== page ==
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ECMO may offer severe COVID patients a return to normal life – NYU one-year followup

Some patients with severe COVID-19, treated with extracorporeal membrane oxygenation (ECMO), may experience significant lung recovery and return to normal lives with “meaningful” long-term outcomes, according to follow-up research a year after the treatment, published in The Annals of Thoracic Surgery.

The findings also suggests that with some patients and aggressive strategies, EMCO support for severe COVID might result in exceptional early survival.

“Our work suggests that these patients, who leave the hospital without the need for oxygen therapy, are very likely to remain alive and well a year later,” said Dr Deane Smith from NYU Langone Health in New York.

Smith and colleagues identified 415 patients who were admitted to the intensive care unit of NYU Langone Health between 10 March 2020 and 1 May 2020 with confirmed COVID-19 infection. Of those, 30 (7.2%) received venovenous (VV) ECMO – an advanced life support machine that takes over the function of damaged lungs.

Most of the ICU patients – 323 (77.8%) – were intubated for mechanical ventilatory support. However, said Smith, the ventilator may damage the lungs further and “create a vicious cycle” for patients with severe lung disease or damage, who are intubated. In some cases, VV-ECMO could result in decreased support from the ventilator, minimising damage to the lungs and allowing them to begin healing.

Thus, 80 patients (19.3%) were evaluated for VV-ECMO, with 30 (7.2%) eventually receiving it.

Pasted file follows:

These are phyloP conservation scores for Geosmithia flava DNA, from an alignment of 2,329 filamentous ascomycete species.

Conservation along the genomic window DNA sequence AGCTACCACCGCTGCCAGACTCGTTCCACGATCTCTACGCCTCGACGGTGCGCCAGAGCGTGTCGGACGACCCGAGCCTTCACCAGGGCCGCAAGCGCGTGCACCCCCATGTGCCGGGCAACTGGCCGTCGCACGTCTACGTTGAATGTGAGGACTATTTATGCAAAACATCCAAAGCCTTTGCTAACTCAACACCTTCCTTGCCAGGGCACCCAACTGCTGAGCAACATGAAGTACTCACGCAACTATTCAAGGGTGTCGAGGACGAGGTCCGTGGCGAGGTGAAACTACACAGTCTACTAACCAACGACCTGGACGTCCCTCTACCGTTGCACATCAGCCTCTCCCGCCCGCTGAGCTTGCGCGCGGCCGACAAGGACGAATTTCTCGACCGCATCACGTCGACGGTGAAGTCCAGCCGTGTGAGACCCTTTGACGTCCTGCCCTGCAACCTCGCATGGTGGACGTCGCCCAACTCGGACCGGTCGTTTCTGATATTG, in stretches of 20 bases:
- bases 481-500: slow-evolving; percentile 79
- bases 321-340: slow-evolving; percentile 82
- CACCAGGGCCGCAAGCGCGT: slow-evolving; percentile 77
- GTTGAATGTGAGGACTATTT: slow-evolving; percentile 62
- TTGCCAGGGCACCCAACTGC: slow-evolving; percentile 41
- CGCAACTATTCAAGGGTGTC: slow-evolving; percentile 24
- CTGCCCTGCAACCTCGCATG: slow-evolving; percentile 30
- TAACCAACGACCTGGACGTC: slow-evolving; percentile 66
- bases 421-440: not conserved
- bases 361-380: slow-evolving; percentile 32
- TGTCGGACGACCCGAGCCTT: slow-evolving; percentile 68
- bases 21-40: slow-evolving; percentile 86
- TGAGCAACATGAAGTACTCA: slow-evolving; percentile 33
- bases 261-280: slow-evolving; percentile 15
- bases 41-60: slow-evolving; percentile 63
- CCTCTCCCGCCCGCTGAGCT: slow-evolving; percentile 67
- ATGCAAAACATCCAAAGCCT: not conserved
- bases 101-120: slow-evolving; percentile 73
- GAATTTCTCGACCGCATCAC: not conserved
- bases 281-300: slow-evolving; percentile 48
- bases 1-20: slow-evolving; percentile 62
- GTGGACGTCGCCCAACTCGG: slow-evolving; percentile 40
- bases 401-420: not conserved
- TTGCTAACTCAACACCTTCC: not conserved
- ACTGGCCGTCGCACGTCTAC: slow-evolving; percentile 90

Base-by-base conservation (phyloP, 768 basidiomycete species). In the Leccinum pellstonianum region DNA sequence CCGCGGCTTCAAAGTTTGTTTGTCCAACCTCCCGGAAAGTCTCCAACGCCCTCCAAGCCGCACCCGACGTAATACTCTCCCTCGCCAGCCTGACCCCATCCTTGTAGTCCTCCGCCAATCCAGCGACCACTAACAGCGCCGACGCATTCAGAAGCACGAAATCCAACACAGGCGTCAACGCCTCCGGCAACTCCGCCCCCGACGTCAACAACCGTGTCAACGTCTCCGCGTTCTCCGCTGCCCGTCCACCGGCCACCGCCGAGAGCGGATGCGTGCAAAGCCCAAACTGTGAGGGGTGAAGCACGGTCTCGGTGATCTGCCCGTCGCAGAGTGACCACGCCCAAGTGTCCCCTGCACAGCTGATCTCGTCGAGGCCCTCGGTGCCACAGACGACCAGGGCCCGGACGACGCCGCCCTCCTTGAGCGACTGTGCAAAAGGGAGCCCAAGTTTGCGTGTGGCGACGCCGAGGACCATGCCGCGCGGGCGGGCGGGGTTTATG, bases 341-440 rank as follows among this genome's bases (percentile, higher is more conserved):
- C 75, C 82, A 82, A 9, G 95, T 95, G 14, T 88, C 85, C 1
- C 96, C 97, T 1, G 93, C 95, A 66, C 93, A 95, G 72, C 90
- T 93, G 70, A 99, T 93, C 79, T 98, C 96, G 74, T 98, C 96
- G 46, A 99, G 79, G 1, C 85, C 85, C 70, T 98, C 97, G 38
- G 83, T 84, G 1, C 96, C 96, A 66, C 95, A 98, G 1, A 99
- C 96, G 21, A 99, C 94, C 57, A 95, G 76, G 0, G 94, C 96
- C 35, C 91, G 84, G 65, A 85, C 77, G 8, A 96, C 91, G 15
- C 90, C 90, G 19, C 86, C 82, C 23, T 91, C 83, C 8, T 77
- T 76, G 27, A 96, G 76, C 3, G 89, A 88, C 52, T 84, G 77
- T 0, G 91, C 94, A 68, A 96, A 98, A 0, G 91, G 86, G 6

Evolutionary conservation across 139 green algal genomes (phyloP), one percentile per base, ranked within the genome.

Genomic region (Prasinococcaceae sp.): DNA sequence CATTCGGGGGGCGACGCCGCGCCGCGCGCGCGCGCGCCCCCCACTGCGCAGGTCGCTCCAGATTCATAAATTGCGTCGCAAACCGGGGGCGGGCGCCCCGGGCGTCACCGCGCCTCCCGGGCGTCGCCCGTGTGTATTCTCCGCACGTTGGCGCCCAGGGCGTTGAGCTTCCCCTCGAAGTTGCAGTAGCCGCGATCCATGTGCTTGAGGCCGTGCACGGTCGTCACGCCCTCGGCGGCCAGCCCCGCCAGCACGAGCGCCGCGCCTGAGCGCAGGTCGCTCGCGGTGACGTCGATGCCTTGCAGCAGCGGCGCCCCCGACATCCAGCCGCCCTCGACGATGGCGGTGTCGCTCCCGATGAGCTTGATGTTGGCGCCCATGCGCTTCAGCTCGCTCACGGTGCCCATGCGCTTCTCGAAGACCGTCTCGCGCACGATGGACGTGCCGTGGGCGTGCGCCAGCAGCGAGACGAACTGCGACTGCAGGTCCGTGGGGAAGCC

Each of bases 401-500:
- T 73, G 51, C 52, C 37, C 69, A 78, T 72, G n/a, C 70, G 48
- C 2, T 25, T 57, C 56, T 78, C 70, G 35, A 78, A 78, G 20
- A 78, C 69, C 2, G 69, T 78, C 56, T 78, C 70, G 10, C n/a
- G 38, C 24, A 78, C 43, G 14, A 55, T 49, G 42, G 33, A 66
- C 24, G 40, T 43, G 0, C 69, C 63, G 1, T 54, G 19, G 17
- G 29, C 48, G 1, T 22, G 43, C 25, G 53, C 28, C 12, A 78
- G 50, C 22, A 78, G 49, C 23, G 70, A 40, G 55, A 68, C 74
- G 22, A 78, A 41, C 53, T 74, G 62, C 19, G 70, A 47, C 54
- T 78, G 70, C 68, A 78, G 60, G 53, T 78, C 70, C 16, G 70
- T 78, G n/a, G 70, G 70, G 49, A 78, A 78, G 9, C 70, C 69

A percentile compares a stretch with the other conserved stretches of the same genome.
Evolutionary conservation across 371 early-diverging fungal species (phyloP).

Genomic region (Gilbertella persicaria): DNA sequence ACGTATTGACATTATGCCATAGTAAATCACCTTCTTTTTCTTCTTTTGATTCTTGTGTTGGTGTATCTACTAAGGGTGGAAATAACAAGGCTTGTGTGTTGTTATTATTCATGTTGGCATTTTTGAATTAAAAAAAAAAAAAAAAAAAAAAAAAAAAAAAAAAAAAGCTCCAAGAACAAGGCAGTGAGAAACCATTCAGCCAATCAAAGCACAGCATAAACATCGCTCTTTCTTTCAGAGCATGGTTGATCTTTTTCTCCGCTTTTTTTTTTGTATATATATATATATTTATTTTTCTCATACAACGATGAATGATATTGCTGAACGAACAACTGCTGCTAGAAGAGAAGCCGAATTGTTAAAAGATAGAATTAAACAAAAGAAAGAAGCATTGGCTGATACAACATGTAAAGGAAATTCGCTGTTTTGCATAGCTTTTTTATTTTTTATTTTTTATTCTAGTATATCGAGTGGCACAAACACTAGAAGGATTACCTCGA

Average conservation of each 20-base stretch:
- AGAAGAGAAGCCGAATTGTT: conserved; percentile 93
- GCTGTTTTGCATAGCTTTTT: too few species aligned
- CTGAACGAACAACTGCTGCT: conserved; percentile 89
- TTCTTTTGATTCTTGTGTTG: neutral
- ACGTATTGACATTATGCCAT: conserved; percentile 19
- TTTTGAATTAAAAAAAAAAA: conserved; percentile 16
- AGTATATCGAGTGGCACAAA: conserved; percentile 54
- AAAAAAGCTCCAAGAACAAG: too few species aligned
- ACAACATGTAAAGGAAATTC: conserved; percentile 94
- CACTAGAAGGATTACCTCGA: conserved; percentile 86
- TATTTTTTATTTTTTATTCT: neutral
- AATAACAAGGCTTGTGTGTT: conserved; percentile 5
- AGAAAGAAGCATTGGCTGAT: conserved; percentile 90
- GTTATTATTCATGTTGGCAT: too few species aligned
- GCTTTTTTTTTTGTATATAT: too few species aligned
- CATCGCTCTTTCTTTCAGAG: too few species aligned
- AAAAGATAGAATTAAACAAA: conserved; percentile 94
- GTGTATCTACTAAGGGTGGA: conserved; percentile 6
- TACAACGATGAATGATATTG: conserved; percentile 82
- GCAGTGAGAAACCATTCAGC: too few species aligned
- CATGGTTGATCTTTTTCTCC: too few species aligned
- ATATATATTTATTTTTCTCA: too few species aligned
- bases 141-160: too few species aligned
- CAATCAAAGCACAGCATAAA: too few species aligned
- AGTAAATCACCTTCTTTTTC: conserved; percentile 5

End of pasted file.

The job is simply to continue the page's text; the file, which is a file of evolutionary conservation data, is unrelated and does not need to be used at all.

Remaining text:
“These patients received ECMO for severe COVID-19 during the height of the pandemic in New York City, at a time when very little was known about the likelihood for success,” said Smith. The researchers reported that 28 patients (93.3%) survived VV-ECMO.

These patients were hospitalised for a median of 45 days and supported on VV-ECMO for a median of 19 days. Importantly, 27 of them (90%) were discharged to either go home or to acute rehabilitation. None left the hospital dependent on a ventilator, and only one required supplemental oxygen.

Smith said patient selection was a significant factor affecting the success of VV-ECMO. The selection philosophy was that this was not a “bailout” or salvage therapy to be employed in the absence of other options. Instead, it was offered to patients thought to have a reasonable chance for survival with this support.

“We were struck by the number of young, otherwise healthy patients who were dying from the disease. Because of this, we felt patient selection was very important,” he said.

The decision to offer ECMO support was linked to the severity of lung disease and potential for survival. “If there were one theme throughout our experience, it was how we would define success. We did not feel that using ECMO to have patients survive simply to go to long-term facilities debilitated and vent-dependent was successful, or not as successful as it could be. In other words, we began with the end in mind. If we were going to offer patients ECMO for severe COVID-19, it was because we believed we could protect the lungs and allow patients to return to their normal lives at the end of it.”

While patient selection was important, a standardised approach to patient management and protecting the lungs was equally valuable. This included: not deviating from lung protective ventilation strategies, early tracheostomy (an opening surgically created through the neck into the trachea) and frequent bronchoscopy (looking directly at the airways using a thin, lighted tube), treatment of coinfection, and standardisation of an anticoagulation regimen (to help prevent blood clots). In addition, to help improve oxygenation, the team frequently positioned patients who were not recovering as fast as expected, on their abdomens, also known as “proning”.